At a recent press conference, Brewer illustrated the depth of her thinking on the matter by explaining why she believes William Macumber is in prison:
"I took an oath to uphold the constitution and do what is right for the people of Arizona. I know it's hard as a child that you're faced with this in your lifetime. But he was found guilty by two different juries and I feel very comfortable with my decision."Of course, Macumber's son is familiar with his own father's conviction, and generally aware of the fact that people are very rarely thrown in prison without being convicted! But, what Governor Brewer has yet to address is the world of information that has arisen post-conviction - something the State's Board of Executive Clemency actually did take the time to do!
Nor has Governor Brewer ever had the courtesy to explain to the State Board what flaw(s) she sees in the Board's unanimous decision to recommend clemency for Macumber. Apparently Brewer believes persistent rudeness and public disrespect for State institutions in matters spectacularly serious is also part of her oath! Regardless, Jan Brewer appears to be too bone-headed (or too mired in the very worst sort of political calculation) to recognize any of the following (as reported by the Guardian):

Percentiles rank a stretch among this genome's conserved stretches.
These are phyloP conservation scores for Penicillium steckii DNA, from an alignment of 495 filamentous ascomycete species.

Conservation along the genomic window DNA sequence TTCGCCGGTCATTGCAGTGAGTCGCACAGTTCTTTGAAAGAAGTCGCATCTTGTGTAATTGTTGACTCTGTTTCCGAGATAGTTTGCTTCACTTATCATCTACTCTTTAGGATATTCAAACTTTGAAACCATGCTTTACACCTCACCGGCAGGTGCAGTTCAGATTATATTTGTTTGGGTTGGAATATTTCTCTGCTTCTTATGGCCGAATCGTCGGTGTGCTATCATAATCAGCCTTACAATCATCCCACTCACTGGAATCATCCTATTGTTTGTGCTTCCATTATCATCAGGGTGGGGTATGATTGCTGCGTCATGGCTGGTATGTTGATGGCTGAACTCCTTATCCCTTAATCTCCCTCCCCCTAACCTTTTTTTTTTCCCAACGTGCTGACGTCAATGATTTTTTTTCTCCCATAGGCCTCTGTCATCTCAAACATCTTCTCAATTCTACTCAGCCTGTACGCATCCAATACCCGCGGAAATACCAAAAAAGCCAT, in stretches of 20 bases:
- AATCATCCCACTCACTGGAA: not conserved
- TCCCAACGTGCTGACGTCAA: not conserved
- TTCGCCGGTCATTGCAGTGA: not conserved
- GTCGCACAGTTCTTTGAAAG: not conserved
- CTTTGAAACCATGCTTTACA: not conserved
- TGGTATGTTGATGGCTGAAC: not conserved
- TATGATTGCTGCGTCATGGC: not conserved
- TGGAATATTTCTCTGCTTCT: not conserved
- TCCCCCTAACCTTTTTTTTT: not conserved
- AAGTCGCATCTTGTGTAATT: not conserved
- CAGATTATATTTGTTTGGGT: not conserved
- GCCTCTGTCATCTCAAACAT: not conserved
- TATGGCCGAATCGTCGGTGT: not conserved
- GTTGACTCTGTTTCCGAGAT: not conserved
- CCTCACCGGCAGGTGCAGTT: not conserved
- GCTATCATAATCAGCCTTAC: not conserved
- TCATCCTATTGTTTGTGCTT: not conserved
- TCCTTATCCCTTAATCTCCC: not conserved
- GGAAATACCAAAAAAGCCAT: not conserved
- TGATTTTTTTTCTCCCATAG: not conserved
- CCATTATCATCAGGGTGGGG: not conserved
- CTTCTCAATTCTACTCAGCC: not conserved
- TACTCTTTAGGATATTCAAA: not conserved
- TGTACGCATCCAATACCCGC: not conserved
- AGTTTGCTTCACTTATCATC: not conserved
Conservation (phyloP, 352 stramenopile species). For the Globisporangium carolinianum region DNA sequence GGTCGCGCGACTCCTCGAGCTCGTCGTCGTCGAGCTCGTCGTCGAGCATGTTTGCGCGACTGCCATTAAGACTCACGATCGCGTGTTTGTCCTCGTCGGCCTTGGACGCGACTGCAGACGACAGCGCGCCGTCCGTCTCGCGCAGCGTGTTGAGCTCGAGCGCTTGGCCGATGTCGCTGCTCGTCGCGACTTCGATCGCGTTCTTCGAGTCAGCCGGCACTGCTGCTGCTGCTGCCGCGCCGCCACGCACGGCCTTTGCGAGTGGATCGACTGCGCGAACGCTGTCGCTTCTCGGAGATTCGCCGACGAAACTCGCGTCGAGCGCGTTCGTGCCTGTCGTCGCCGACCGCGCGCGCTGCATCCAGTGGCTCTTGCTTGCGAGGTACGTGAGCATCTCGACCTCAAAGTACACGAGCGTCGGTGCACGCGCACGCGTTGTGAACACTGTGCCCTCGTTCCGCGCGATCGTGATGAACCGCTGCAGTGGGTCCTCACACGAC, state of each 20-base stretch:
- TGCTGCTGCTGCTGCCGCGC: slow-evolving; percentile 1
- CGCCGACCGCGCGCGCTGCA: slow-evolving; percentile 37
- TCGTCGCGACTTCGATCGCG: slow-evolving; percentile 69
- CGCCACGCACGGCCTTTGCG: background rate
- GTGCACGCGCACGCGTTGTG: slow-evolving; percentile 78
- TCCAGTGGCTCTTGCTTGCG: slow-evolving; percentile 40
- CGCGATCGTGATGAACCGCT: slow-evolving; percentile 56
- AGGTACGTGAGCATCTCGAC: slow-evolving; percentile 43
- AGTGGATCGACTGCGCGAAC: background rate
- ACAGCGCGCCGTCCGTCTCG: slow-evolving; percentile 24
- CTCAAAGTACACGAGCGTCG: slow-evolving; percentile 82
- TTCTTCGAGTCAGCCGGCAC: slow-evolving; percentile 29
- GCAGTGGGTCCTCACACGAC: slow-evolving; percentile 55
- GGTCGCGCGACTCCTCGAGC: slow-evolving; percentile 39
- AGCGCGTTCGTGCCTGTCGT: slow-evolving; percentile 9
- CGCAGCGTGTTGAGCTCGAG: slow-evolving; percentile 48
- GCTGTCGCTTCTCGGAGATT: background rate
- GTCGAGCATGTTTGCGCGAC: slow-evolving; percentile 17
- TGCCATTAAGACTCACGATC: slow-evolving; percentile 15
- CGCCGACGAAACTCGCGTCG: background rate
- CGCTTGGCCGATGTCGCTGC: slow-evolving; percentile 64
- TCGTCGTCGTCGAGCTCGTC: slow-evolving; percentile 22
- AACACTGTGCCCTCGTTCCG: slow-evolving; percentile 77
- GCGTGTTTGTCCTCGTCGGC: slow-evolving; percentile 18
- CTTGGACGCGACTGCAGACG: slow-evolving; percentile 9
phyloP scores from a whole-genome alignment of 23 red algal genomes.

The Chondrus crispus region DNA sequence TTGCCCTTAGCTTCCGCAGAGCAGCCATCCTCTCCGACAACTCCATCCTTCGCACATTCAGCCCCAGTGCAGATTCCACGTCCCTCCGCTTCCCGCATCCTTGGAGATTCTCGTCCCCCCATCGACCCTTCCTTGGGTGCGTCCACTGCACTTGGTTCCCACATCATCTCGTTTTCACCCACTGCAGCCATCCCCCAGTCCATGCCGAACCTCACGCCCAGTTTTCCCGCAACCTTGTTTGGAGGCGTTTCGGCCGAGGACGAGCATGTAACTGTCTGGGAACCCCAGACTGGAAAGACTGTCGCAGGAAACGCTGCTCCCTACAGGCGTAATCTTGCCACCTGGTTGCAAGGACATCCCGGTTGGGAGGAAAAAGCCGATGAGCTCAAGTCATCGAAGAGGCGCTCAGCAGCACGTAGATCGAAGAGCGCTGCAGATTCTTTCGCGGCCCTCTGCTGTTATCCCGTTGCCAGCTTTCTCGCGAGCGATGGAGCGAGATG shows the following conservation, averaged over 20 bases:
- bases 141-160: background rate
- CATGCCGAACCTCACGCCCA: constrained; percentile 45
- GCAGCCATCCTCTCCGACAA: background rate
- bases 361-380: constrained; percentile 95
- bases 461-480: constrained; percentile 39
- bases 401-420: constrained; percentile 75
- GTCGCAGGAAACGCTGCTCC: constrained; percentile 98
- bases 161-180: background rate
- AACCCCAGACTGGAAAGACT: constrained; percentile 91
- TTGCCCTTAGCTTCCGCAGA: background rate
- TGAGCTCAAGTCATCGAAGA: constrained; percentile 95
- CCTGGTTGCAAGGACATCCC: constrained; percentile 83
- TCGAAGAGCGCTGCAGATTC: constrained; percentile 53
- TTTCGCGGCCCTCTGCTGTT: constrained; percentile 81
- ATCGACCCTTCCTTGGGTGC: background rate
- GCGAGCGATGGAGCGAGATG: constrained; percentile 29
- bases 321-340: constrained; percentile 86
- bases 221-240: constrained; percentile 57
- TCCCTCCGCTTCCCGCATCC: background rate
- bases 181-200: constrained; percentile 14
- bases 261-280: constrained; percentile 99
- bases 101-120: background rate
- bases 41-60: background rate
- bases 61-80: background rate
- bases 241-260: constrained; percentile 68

Macumber was first arrested after his wife, Carol, told her bosses at the Maricopa County Sheriff's Office that he had recently confessed to murdering a couple in Scottsdale in 1962. The Macumbers were in the midst of a divorce and custody battle over their three sons, and Carol Macumber was a focus of an internal investigation at MCSO.Duane Belcher, the chairman and executive director of Arizona's Board of Executive Clemency says he cannot recall a case "in more than two decades" where the Board has been in such doubt about a prisoner's guilt. But, no. These are complexities which cannot be considered in Jan Brewer's secretive system of justice. All she knows is, the man was convicted! Brilliant! Pontius Pilot is cheering in his grave! See Guardian story here. See PardonPower's previous coverage of Macumber's case here.
A jury convicted Macumber of the murders, based largely on Carol's testimony. But jurors never heard that years earlier a man named Ernie Valenzuela told two attorneys, a jail psychiatrist and cellmates that he had killed the couple. Valenzuela's confession has never been admitted into evidence, even with permission from his mother after Valenzuela's death in a prison stabbing in 1973.
"I represented the guy who committed the murders, and I'm convinced that he did," said Thomas O'Toole, a retired Maricopa County Superior Court judge who was Valenzuela's federal public defender on another murder case in 1967. "He told me in great detail how the murders were committed."
O'Toole offered to testify on Macumber's behalf during the 1974 trial, but the judge disallowed it as hearsay. He came forward again in 2000 to suggest that the nascent Arizona Justice Project take up Macumber's case.